The Waverleys have always been a curious family, endowed with peculiar gifts that make them outsiders even in their hometown of Bascom, North Carolina. Even their garden has a reputation, famous for its feisty apple tree that bears prophetic fruit, and its edible flowers, imbued with special powers. Generations of Waverleys tended this garden. Their history was in the soil. But so were their futures.
A successful caterer, Claire Waverley prepares dishes made with her mystical plants—from the nasturtiums that aid in keeping secrets and the pansies that make children thoughtful, to the snapdragons intended to discourage the attentions of her amorous neighbor. Meanwhile, her elderly cousin, Evanelle, is known for distributing unexpected gifts whose uses become uncannily clear. They are the last of the Waverleys—except for Claire’s rebellious sister, Sydney, who fled Bascom the moment she could, abandoning Claire, as their own mother had years before.
When Sydney suddenly returns home with a young daughter of her own, Claire’s quiet life is turned upside down—along with the protective boundary she has so carefully constructed around her heart. Together again in the house they grew up in, Sydney takes stock of all she left behind, as Claire struggles to heal the wounds of the past. And soon the sisters realize they must deal with their common legacy—if they are ever to feel at home in Bascom—or with each other. Enchanting and heartfelt, this captivating novel is sure to cast a spell with a style all its own….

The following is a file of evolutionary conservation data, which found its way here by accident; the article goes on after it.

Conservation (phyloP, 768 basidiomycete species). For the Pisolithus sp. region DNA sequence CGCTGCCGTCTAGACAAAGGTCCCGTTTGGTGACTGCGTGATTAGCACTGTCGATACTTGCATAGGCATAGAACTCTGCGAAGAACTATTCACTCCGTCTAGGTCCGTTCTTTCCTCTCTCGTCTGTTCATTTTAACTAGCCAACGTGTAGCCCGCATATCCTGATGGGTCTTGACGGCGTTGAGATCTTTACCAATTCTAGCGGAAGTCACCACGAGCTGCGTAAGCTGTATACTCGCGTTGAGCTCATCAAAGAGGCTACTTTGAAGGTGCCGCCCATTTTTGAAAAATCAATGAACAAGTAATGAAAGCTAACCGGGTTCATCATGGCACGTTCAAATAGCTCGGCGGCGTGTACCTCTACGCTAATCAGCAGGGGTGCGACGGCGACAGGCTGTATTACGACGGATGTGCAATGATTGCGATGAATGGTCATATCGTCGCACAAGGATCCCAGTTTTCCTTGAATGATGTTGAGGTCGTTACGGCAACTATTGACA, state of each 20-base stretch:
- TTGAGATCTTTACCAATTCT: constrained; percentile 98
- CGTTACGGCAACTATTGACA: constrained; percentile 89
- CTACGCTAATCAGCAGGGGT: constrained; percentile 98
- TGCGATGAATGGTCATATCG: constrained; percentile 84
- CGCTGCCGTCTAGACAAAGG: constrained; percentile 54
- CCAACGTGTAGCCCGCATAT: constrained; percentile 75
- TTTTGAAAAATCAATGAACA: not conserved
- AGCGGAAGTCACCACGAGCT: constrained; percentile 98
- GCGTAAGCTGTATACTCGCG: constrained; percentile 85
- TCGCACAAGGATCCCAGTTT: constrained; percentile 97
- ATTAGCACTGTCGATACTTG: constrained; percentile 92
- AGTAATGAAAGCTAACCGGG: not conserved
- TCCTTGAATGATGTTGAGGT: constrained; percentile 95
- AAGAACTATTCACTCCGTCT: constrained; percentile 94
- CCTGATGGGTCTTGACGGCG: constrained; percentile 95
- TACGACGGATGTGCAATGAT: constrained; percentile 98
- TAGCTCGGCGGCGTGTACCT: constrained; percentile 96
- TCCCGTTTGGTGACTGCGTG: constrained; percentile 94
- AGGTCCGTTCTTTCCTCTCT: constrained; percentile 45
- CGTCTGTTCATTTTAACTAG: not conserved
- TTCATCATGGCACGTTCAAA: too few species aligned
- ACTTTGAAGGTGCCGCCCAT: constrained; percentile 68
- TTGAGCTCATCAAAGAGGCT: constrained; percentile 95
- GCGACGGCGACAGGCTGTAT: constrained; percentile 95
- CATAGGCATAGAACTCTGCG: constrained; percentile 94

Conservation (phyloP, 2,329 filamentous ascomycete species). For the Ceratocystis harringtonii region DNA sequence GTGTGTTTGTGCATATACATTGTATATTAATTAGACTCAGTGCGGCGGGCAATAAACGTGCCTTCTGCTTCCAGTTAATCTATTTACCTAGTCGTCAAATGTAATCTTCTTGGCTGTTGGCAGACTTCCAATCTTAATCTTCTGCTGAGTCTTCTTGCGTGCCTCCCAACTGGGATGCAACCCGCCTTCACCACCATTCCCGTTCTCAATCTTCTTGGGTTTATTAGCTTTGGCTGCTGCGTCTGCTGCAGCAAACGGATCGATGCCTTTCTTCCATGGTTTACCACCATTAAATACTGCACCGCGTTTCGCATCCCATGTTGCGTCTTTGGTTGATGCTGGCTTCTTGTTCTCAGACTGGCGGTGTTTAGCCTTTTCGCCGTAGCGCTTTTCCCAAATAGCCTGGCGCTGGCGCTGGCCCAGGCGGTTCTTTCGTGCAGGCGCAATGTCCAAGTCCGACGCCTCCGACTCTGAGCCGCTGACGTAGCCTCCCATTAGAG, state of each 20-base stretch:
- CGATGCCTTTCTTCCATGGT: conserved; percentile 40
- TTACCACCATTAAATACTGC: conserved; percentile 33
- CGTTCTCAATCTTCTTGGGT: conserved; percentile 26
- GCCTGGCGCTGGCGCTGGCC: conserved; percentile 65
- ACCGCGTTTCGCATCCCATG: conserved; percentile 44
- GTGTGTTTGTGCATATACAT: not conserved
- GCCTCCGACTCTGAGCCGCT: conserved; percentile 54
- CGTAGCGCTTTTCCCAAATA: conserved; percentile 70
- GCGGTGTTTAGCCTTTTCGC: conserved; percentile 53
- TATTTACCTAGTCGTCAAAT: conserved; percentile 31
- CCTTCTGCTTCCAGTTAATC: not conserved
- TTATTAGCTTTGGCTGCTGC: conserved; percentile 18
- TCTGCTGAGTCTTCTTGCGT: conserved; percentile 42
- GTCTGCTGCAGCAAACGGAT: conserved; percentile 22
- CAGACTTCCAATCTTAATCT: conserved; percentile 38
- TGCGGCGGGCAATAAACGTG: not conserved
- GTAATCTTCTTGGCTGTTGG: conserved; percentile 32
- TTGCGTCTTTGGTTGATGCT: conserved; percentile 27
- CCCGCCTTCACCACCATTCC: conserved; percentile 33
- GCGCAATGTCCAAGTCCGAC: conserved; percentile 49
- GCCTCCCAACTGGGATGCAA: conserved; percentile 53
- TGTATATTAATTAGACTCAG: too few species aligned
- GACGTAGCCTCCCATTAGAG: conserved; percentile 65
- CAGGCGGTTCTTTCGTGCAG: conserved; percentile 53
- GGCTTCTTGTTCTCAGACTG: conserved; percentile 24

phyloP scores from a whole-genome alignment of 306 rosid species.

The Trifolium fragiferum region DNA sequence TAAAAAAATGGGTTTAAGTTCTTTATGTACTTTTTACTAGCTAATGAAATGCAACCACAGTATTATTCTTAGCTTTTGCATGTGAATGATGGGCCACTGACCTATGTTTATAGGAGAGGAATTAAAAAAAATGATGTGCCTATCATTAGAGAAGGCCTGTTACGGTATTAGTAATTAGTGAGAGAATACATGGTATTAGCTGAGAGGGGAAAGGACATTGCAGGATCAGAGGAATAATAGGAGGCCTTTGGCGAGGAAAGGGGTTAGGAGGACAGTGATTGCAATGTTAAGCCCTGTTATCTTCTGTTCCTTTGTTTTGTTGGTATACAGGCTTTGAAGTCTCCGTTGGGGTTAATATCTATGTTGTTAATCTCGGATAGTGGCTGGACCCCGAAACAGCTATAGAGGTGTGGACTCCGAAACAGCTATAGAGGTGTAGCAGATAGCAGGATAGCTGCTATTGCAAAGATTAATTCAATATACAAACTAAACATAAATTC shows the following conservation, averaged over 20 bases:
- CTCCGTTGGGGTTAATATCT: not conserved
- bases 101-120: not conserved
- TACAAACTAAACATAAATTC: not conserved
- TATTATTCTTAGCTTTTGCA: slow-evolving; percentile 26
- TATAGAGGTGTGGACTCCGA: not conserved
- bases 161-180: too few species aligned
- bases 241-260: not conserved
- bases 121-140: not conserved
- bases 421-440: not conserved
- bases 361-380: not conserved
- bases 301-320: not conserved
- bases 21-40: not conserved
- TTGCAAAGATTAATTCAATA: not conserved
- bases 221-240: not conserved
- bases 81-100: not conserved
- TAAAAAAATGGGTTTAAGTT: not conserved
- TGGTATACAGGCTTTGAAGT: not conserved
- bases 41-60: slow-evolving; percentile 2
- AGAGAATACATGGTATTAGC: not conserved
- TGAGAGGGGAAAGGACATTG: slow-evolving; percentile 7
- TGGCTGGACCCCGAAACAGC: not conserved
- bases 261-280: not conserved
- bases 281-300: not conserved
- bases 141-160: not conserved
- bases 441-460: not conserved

I was truly enchanted with this novel. Sarah Addison Allen has an uncomplicated style of prose that is soothing to read and has a definite flow about it. Her story not only encompasses the Waverlys, but also delves into the lives of the townspeople with whom they interact. Often times, this can be dull, but Allen has written a story in which the past is so rooted in the present and entwined with the main characters, that the forays are delightful. Each Waverly has her own brand of magic which has varying effects the town as well as herself; and each of them stuggle to come to terms with their role in their family and in each other's lives.
The book is not without flaw, but as it is Allen's first book, that is to be expected. I would have loved to have learned more about the apple tree, the rest of the family, or even fleshed out the ending a little bit. However, it has a tone that is reminiscent of my favorite book of all times, Fire and Hemlock by Diana Wynne Jones. If you enjoy fantasy and romance, this is a light and tender read for you!
Overall Rating 4.7/5.0